Top 10 records of the year

By: Luke McCormick

As of today, this is my top 10 records of the year. It seems to change quite consistently but after much deliberation these albums are the ones which have really clicked in 2008. All of them are great pieces of work and are worth the time to track down.

1. The Gaslight Anthem- “The ’59 Sound”

The best record of the year is also the simplest, sonically, on the list. The Gaslight Anthem is not out to re-invent the wheel.  They have produced a record steeped in punk and Americana ethos which many artists have visited before.

The result is a wonderfully honest record full of heartache and redemption.

2. The Hold Steady- “Stay Positive”

The best rock band in operation. On its fourth record in five years, the band’s hooks are still as killer as they were from day one and Craig Finn’s lyrics are just as introspective as ever.

The band stepped up its ballad game on this year’s release, crafting gems like “Lord I’m Discouraged” to go along with fist pumping jams like album opener “Constructive Summer.”

3. Kanye West- “808’s & Heartbreak”

A cold, calculating turn of events from one of pop music’s greatest artists. Basically stripping his sound of everything which made him the star he is today, Kanye has turned out an ambitious record full of icy synths and pounding drums.  His decision to abandon rapping for the most part and sing through an autotuner only magnifies the record’s pitiful, inward looking agenda.

4. TV on the Radio- “Dear Science,”

The most accessible record the band has produced is also a layered, sonically thick listening experience.  Grasping the dance, funk aesthetic the band has hinted at over past releases has made their newest one of the most engaging records of the year.  The band might be laying on the Bowie and Talking Heads influences a bit thick, but doing it with enough originality and musicianship to remain fresh as ever.

5. Blitzen Trapper- “Furr”

On the band’s sophomore effort, it has fell face first into the Americana landscape. Borrowing heavily from folk, Southern rock and psychedelia from previous decades, the band has put together the exact opposite of a sophomore slump.

6. David Byrne & Brian Eno- “Everything That Happens Will Happen Today”

Those expecting a record full of Eno ambience and Byrne spitting nonsense over frustrating soundscapes need to check themselves.This is a pop record through and through. The hooks are sticky sweet and choruses sore over the two men’s amazing penchant for crafting near-perfect pop gems. A rare, unexpected treat.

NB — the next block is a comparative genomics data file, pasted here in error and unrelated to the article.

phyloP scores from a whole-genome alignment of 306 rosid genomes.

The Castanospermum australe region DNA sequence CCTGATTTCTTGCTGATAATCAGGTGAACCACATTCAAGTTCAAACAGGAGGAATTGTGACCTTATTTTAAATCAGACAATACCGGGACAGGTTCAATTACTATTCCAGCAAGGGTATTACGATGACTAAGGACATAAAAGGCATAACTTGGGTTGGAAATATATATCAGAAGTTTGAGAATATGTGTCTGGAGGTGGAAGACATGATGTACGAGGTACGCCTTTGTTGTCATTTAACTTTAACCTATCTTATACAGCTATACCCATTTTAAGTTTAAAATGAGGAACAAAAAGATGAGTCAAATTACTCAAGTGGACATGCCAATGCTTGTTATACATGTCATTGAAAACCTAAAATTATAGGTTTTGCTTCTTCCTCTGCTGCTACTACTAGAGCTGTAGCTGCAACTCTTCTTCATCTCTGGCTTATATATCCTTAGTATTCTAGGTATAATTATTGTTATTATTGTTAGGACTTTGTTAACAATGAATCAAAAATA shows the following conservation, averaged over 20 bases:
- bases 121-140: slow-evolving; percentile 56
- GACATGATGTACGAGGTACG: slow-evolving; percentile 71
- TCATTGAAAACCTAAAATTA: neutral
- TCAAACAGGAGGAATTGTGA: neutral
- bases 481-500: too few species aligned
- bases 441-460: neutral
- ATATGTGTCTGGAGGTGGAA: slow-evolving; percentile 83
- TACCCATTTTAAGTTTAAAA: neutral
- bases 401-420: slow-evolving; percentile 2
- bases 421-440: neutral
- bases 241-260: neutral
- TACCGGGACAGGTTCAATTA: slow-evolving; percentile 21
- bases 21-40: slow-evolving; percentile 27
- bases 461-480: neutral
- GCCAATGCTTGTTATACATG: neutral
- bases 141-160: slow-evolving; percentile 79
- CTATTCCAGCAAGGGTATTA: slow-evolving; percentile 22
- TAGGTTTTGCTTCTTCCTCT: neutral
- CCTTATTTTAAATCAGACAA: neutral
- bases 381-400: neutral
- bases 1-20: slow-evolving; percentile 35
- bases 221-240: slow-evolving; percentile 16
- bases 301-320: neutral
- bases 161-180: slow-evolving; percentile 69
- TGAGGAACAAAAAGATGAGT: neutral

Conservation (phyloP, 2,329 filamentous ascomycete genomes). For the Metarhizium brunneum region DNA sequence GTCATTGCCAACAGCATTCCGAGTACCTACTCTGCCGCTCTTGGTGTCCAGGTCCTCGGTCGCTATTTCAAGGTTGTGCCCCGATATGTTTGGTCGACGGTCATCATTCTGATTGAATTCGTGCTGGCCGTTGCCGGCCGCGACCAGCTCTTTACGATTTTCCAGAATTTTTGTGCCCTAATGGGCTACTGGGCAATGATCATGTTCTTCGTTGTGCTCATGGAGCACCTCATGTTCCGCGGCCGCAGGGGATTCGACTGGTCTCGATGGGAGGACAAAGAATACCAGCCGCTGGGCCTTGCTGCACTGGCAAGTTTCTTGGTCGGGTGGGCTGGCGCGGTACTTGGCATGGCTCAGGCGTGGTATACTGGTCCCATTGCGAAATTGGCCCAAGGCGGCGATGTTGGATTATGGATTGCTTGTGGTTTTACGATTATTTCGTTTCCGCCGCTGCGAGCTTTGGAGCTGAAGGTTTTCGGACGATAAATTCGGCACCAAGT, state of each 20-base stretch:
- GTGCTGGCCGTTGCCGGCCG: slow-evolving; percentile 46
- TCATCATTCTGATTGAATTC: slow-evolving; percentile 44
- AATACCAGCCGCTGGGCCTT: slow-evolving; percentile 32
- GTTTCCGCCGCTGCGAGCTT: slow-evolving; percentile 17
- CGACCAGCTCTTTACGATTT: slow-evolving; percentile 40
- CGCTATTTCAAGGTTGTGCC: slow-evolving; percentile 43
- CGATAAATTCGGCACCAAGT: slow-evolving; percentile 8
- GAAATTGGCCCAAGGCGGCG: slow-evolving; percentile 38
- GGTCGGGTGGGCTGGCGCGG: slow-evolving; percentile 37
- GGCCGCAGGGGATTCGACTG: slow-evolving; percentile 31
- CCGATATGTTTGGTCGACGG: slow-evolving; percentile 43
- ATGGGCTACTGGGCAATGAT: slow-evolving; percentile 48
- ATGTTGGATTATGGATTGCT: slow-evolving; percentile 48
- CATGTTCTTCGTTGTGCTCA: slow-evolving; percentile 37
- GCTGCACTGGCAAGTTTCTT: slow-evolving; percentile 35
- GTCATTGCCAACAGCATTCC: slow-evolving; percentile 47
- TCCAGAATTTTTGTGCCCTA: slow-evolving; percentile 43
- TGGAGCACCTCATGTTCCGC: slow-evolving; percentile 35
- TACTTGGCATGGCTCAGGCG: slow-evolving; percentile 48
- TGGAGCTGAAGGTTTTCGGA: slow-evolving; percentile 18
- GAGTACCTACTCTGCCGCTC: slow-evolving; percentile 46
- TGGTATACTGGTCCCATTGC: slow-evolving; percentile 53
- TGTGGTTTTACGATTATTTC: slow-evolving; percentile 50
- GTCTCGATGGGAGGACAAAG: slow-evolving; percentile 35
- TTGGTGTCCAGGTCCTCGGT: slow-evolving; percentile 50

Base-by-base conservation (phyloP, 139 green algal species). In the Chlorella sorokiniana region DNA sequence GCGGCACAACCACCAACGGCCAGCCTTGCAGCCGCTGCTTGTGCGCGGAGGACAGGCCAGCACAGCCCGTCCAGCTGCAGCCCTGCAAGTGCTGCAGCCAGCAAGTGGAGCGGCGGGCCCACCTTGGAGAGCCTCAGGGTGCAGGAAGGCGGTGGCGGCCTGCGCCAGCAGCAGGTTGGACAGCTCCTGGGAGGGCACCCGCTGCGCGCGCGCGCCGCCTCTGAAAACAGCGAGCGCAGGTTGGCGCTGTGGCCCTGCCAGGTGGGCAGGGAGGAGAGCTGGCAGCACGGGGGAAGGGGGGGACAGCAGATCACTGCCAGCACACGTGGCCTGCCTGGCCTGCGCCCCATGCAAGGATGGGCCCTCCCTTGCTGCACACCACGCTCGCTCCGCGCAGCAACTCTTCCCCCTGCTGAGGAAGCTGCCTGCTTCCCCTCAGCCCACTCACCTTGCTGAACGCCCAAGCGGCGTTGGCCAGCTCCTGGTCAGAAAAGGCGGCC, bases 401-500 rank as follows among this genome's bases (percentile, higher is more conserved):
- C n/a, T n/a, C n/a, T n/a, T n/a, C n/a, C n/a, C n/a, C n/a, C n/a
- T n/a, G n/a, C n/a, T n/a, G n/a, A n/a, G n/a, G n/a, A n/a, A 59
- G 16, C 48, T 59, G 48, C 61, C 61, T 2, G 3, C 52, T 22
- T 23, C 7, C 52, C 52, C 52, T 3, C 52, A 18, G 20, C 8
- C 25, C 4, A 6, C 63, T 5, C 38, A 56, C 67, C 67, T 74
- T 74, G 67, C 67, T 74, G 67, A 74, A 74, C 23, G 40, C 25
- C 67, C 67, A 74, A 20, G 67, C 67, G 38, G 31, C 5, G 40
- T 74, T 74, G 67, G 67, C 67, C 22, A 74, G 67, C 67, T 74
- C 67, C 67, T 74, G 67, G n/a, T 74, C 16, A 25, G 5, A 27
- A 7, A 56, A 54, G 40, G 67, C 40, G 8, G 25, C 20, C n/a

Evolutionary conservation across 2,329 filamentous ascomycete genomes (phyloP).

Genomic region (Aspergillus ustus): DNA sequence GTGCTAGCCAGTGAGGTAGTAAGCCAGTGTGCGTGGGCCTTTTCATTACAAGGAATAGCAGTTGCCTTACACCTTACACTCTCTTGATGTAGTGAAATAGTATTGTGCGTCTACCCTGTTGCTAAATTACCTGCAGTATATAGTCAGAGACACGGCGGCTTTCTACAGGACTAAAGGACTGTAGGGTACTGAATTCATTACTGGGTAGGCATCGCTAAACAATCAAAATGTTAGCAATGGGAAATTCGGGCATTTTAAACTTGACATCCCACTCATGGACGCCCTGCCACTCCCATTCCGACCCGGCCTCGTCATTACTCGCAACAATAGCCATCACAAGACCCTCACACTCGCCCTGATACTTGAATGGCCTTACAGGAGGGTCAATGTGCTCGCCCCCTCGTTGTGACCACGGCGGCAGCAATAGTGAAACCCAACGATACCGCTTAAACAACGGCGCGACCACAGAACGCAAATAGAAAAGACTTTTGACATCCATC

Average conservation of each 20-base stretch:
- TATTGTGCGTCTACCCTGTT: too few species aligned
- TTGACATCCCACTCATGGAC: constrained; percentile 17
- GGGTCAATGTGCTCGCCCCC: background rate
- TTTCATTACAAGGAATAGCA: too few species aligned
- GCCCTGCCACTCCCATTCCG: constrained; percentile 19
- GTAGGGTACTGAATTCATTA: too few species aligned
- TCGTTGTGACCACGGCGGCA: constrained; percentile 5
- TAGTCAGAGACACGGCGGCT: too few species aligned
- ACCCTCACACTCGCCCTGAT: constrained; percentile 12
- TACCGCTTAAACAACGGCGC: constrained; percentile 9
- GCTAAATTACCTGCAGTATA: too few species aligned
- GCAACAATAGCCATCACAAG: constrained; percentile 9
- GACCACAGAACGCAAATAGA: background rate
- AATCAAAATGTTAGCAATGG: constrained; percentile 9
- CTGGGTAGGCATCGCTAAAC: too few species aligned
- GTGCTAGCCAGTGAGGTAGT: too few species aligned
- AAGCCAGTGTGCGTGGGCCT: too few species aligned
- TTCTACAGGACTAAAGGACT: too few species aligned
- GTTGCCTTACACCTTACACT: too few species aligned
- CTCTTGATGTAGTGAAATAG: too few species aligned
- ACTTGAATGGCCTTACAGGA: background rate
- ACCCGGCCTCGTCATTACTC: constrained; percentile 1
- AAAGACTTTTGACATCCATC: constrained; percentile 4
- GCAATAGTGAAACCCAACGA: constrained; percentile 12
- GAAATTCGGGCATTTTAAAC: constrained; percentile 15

7. Bon Iver- “For Emma, Forever Ago”

Recorded in a secluded cabin in the bare, bleakness of a Wisconsin winter, “For Emma, Forever Ago” is a heartfelt, tear stained masterpiece. Guitars are sparse and when percussion and strings pop up from time to time the instruments are welcome additions to each song’s torment. Justin Vernon’s aching falsetto only adds to the record’s turmoil. A great record for the winter months.

8. The Tallest Man On Earth- “Shallow Graves”

The Tallest Man On Earth is in actuality Scandinavian folk singer Kristian Matsson. His debut record has been tagged “Dylan-esque” by nearly every publication who has taken the time to give the record the publicity it deserves. The tag has been applied rightfully so. Each year an artist or two gets slapped with the tag but for few does it actually resonate. Matsson’s plucking guitar and banjo and seamlessly engaging voice are the makings of a rich, elegant folk record which should not be missed.

9. Young Jeezy- “The Recession”

In the past, tough economic and political times fostered great music. I cannot and will not compare Jeezy’s latest to Dylan or “Born in the U.S.A.” or Public Enemy but it has its moments. The rapper shows his flow is more than just adlibs and and tough talk by discussing the perils of hood life and the importance of our new President elect.

10. Jason Anderson- “The Hopeful and the Unafraid”

Anderson’s 2008 release is a great exercise in fun, anthemic rock ‘n’ roll. Grabbing from The Replacements, Springsteen and contemporaries The Hold Steady, this throaty, barroom stomping rocker is full of jams which are locks to be stuck in heads for days.


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